We discuss how discourse actions can provide students greater access to high quality mathematics. We define discourse actions as what teachers or students say or do to elicit student contributions about a mathematical idea and generate ongoing discussion around student contributions. We provide rubrics and checklists for readers to use.

# Browse

### Sandra M. Linder and Amanda Bennett

This article presents examples of how early childhood educators (prek-2nd grade) might use their daily read alouds as a vehicle for increasing mathematical talk and mathematical connections for their students.

### Julie M. Amador, David Glassmeyer, and Aaron Brakoniecki

This article provides a framework for integrating professional noticing into teachers' practice as a means to support instructional decisions. An illustrative example is included based on actual use with secondary students.

### Erell Germia and Nicole Panorkou

We present a Scratch task we designed and implemented for teaching and learning coordinates in a dynamic and engaging way. We use the 5Es framework to describe the students' interactions with the task and offer suggestions of how other teachers may adopt it to successfully implement Scratch tasks.

### Angela T. Barlow, Natasha E. Gerstenschlager, and Shannon E. Harmon

Three instructional situations demonstrate the value of using an “unknown” student's work to allow the advancement of students' mathematical thinking as well as their engagement in the mathematical practice of critiquing the reasoning of others.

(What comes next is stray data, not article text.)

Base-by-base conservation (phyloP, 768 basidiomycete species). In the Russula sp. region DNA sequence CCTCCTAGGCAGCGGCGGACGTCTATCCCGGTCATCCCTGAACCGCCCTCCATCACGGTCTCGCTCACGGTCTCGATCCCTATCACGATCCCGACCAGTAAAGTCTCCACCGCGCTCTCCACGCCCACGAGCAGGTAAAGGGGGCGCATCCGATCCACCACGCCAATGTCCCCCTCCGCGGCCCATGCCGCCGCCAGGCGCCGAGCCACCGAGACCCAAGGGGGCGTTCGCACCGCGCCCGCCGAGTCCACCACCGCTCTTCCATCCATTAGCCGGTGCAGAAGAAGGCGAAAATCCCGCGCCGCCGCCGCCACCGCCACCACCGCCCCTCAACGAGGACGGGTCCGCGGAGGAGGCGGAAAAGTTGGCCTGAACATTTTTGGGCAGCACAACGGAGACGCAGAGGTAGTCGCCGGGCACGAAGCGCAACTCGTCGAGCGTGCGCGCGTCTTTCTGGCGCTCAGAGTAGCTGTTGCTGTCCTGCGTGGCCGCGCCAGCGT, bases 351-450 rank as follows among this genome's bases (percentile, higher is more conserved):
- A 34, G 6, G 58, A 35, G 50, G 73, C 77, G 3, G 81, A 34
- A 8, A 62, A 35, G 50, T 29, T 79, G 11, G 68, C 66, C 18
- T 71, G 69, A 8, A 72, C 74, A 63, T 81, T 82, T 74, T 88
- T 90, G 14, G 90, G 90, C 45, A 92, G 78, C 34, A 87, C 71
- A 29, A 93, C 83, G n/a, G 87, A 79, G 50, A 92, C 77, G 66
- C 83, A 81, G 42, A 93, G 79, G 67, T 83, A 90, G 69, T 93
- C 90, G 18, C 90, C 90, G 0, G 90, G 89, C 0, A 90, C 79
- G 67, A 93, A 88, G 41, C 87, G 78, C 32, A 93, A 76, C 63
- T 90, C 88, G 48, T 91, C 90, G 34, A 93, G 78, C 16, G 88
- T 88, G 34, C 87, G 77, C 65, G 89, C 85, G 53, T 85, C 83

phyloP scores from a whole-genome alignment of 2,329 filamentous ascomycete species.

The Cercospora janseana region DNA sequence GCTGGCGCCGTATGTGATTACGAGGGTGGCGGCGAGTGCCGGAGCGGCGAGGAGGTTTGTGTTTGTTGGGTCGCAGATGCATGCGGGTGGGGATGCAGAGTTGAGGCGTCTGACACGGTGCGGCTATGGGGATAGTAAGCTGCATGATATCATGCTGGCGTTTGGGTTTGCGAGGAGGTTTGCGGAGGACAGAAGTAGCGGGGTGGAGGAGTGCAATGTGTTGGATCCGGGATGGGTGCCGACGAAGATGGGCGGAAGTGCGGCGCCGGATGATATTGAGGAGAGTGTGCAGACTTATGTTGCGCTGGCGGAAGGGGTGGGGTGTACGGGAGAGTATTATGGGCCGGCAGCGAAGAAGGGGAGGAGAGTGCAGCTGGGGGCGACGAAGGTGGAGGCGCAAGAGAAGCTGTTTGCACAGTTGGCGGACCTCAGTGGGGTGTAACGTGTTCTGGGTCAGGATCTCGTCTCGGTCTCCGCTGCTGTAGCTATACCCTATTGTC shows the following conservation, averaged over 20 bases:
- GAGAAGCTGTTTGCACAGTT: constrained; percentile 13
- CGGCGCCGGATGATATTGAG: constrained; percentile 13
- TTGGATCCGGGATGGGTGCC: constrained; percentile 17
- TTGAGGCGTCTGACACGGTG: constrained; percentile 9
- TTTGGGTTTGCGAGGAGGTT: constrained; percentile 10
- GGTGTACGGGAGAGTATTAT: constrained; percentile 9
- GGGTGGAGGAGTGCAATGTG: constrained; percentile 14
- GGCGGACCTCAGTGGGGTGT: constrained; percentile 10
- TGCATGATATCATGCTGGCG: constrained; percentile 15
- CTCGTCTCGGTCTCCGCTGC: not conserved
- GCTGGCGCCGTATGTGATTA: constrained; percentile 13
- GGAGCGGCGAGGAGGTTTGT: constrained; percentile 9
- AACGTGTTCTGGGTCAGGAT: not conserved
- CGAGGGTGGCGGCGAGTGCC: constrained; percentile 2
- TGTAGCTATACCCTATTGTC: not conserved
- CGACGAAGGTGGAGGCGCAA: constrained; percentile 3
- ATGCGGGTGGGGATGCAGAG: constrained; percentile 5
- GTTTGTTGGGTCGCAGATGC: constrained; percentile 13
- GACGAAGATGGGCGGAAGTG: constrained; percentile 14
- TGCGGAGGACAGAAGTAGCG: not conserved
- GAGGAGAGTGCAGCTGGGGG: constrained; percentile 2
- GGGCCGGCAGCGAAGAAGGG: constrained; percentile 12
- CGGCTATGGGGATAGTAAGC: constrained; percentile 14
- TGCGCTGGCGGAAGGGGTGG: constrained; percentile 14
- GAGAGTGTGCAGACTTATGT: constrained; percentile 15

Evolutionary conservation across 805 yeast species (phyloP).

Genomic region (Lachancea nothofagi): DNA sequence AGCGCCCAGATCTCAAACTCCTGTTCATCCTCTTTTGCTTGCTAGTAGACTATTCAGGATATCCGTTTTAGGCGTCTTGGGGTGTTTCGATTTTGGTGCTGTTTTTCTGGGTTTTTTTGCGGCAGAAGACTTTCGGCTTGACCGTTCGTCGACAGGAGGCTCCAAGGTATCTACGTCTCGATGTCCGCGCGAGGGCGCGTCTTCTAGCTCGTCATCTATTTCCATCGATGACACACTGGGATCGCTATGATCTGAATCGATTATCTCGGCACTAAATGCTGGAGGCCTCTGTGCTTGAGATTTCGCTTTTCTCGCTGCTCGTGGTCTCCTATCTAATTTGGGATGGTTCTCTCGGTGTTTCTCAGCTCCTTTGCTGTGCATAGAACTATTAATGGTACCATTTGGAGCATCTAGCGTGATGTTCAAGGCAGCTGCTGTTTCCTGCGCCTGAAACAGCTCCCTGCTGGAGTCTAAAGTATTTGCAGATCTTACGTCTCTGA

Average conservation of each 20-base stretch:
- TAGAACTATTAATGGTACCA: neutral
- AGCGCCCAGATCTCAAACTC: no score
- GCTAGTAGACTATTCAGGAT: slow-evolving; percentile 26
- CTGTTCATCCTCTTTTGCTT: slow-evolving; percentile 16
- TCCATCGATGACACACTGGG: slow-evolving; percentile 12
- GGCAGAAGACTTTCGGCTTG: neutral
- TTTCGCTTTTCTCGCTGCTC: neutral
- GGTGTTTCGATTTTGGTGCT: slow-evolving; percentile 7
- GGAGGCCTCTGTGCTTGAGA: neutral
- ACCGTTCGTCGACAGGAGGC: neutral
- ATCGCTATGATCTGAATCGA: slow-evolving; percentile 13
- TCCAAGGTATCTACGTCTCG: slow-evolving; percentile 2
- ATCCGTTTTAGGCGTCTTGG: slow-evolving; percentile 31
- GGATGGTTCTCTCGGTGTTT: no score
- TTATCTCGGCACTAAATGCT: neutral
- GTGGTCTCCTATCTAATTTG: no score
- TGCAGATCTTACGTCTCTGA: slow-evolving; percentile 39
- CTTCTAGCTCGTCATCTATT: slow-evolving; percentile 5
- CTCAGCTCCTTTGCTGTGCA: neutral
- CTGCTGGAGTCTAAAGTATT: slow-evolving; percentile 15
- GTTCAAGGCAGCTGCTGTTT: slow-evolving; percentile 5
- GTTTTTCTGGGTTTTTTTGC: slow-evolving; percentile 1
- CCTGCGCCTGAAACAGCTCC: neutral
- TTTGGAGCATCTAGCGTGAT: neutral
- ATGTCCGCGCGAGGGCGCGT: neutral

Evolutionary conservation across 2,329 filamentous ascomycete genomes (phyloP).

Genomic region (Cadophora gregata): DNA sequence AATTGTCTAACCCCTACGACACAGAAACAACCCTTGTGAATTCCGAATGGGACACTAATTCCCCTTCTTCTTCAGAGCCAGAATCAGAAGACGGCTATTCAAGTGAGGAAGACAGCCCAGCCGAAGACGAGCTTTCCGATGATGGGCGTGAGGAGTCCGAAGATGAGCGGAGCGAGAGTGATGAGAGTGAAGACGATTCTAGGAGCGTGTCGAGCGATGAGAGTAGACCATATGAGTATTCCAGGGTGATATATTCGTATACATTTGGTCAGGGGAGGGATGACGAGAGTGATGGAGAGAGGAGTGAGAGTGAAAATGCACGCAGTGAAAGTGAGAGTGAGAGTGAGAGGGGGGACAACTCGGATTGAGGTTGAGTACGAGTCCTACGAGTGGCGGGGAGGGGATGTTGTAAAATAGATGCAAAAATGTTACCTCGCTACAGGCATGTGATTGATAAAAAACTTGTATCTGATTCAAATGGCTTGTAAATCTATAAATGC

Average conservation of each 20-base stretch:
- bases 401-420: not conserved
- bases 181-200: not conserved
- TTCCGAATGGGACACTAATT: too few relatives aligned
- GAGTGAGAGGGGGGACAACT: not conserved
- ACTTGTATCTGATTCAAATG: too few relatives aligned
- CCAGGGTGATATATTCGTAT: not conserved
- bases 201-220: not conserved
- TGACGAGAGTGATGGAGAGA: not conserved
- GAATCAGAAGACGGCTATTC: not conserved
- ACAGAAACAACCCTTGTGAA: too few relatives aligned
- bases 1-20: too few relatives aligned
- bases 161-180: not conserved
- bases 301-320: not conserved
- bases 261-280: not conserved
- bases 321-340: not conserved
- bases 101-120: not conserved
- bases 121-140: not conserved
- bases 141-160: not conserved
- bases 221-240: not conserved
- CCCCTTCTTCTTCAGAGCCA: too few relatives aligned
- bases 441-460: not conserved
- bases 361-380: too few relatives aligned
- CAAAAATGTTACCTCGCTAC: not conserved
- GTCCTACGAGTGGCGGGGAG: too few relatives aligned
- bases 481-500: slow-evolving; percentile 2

### Lynn M. McGarvey, Gladys Y. Sterenberg, and Julie S. Long

As a means of identifying potential new elementary school trailblazers, examine the significant points along the professional journeys of two teachers.

### Jane-Jane Lo and Yi-Yin Ko

Develop mathematical knowledge by analyzing common student errors and discussing arithmetic, algebraic, and pictorial reasoning.

### Sherri Farmer and Signe E. Kastberg

Each month, elementary teachers are given problem along with suggested instructional notes. Teachers are asked to use the problem in their own classrooms and report solutions, strategies, reflections, and misconceptions to the journal audience.

### Barbara Zorin, Patricia D. Hunsader, and Denisse R. Thompson

Learn how to modify classroom evaluation items to avoid potential difficulties that limit a teacher's insight into students' mathematical understanding.

### Thomas E. Hodges, Terry D. Rose, and April D. Hicks

A series of diagnostic questions helps this teacher better assess and comprehend the misconceptions of third graders who struggle with multiplication.